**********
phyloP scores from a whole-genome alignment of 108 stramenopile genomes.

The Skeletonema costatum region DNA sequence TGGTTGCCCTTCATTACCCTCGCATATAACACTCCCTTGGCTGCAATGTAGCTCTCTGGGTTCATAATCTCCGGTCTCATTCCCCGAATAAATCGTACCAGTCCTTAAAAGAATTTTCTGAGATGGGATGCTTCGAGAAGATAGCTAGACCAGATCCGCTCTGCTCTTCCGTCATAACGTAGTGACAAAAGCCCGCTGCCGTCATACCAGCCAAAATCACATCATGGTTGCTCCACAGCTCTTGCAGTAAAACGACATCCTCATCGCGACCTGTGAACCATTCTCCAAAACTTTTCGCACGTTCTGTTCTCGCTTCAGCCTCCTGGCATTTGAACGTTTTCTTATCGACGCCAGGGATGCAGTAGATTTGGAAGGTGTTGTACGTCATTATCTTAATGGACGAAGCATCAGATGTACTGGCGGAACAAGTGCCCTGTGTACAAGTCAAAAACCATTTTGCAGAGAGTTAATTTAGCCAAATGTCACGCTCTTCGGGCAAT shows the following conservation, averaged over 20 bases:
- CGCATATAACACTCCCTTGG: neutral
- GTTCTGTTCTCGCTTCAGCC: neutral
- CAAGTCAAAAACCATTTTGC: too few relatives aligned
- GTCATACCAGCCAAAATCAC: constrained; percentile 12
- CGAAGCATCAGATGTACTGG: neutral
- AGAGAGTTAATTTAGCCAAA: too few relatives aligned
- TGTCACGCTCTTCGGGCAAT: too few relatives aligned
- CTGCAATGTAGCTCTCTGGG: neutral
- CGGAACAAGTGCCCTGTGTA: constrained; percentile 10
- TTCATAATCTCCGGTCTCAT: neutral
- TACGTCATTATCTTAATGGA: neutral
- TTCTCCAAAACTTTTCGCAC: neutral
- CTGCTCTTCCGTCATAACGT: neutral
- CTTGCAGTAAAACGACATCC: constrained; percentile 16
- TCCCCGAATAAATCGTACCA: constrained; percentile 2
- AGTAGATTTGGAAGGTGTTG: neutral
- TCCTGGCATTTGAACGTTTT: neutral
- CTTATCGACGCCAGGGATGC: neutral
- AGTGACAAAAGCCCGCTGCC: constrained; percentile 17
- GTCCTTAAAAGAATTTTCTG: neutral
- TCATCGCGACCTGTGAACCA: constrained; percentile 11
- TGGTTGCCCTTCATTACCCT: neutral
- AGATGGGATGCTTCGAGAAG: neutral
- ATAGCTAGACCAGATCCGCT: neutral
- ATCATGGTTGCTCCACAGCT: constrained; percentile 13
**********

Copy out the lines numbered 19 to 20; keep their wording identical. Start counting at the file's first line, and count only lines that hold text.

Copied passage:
- TCCTGGCATTTGAACGTTTT: neutral
- CTTATCGACGCCAGGGATGC: neutral